Daniel:  It's about a cloud who saves a valley from the bad mountain. He always scares the rain clouds away because he looks mean and scary and throws pebbles and rocks. The valley dried up. Little Cloud got all of his friends. Little cloud struck a light of thunder and knocked off the mountain's nose and brought water to the pond so they could drink and live. The last page was the mountain crying at his broken nose.

Allison: The mountain laughed at the cloud. All of the animals didn't have water. Lightning knocked off the mountain's nose. All of the animals and the trees had water.

Brady K.:  Little Cloud found Mean Mountain. Lightning came out of Mean Mountain's nose. It fell on the ground.

Bella:  I like the Little Cloud story because he had an idea to make lots and lots of rain because he wanted to make Mean Mountain's nose fall off. The water hole wasn't filled. So Little Cloud went to talk to a tree and the tree whispered because he wanted some rain. And then Little Cloud wasn't afraid of Mean Mountain.

Annalee: The mountain broke his nose because the lightning strucked him. The tree needed the water. His leaves were falling off and the leaves were very dry. The water was going away because the sun was up.

Sophie:  Where's the nosy part? [Flips through book to find illustration of Mean Mountain's grounded nose.] Well, the mountain's nose came off and he was just looking at it, crying. And the nose melted, because I see the green. [It's actually the nose's shadow.]

Leah:  The tree was whispering to the cloud because every time the clouds went by Mean Mountain scared them away. Little Cloud and all the clouds filled up over the sea with water. They made a big cloud all together with Little Cloud in the lead, and then they went to Mean Mountain and then lightning struck from Little Cloud onto Mean Mountain's nose. His nose fell onto the ground and it was gathering all the dust up. I just saw something! You [in my blue shirt] and the [blue] end pages match!

Brooke B.:  Little Cloud went to Mean Mountain and Mean Mountain wouldn't let Little Cloud go over him, but Little Cloud went around him. The valley had no water, and the tree whispered, "Can you bring some water?" Little Cloud asked her friends if they would help her, and they did. And then Little Cloud shot a big lightning bolt at big Mean Mountain and cut off his nose. And then he let water into the valley's waterfall and Little Cloud stayed in the valley.

Hayden:  All of the clouds said, "Hey come back, Little Cloud!" He just floated away and met Mean Mountain. He was crabby. When you be crabby, that means you're mad. Everybody is so hot because there's no water to play in . The tree whispered, "Please make it rain." And Little Cloud go back over Mean Mountain, and Mean Mountain blasts him off to the stars. Little Cloud got an airplane and taked one little snooze. That's what I do when someone's going to come over to my house. And then Little Cloud said, "Hey, why you all sleeping?" The clouds said, "Shhh! We're taking a little nap." Than all of the clouds maked an arrow, and went back to Mean Mountain. And then the mountain did some thunder. All the thunder came to Little Cloud. Everybody was so happy because Little Cloud brought the rain from the ocean. Then Mean Mountain cried because all the clouds knocked his nose off. He got a big tear coming out. And then Little Cloud saved everybody's life.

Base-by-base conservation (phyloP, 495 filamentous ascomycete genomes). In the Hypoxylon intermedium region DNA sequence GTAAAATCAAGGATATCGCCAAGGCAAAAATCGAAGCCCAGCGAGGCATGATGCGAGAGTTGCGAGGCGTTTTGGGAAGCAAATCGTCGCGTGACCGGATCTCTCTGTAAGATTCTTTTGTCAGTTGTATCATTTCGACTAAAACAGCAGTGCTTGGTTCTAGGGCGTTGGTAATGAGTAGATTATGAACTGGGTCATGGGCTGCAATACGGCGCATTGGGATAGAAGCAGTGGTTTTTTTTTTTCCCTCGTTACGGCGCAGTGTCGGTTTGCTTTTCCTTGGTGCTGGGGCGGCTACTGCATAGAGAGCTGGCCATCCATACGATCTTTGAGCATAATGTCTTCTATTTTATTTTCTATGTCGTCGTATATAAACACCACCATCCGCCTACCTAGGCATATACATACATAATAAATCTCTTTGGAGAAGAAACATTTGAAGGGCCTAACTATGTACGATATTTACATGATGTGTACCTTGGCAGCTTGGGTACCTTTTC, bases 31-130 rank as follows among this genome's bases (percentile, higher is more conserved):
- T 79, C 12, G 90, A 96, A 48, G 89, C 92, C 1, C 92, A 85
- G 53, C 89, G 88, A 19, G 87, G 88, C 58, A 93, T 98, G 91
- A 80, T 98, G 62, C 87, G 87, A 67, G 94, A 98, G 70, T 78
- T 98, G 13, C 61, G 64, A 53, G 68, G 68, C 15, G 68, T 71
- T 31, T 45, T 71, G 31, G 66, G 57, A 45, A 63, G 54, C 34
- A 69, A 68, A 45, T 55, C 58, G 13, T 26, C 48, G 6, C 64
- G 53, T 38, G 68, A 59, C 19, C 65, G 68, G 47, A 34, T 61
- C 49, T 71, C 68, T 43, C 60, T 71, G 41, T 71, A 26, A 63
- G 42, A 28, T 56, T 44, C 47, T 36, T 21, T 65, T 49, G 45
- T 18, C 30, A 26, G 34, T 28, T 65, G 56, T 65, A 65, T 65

John: I liked when Little Cloud struck a streak of lightning and it knocked off Mean Mountain's nose and he said, "My nose! My nose!" And he groaned.  And that's it!

Thursday, April 15, 2010

Let's Talk About Books!

I wasn't planning to blog today, but Emelyn asked if she could talk about books with me. Of course I said, "Of course!" Emelyn and her pals decided to talk about Beaver's Lodge by Ingrid and Dieter Schubert. We are weaving the room this week,  and read Beaver's Lodge because our sculpture just might be a beaver's lodge. Or it might be a giant spider web. Or maybe it's a pirate ship.

Emelyn:  The beaver falled and he had blood. Maybe he got the blood on this pointed stick right here.

Christel:  First Beaver fell down, then he got hurt. He got pointies by those sharp sticks. Beaver's dam was all into rubble. And then Bear came and they brought him to Bear's house and then he fell asleep. I love the mouses on the pages! Squeak! Squeak! One little mouse is swinging. And then Bear and Porcupine fixed Beaver's dam. They decorated the dam. That shoe doesn't look like a shoe. It looks like a shark. There was none door! Beaver said he would chop himself in.

Arthur:  I want to talk about the end papers. Beaver is falling down and the porcupine is scared because it's going to fall down on him and the bear is going to catch him.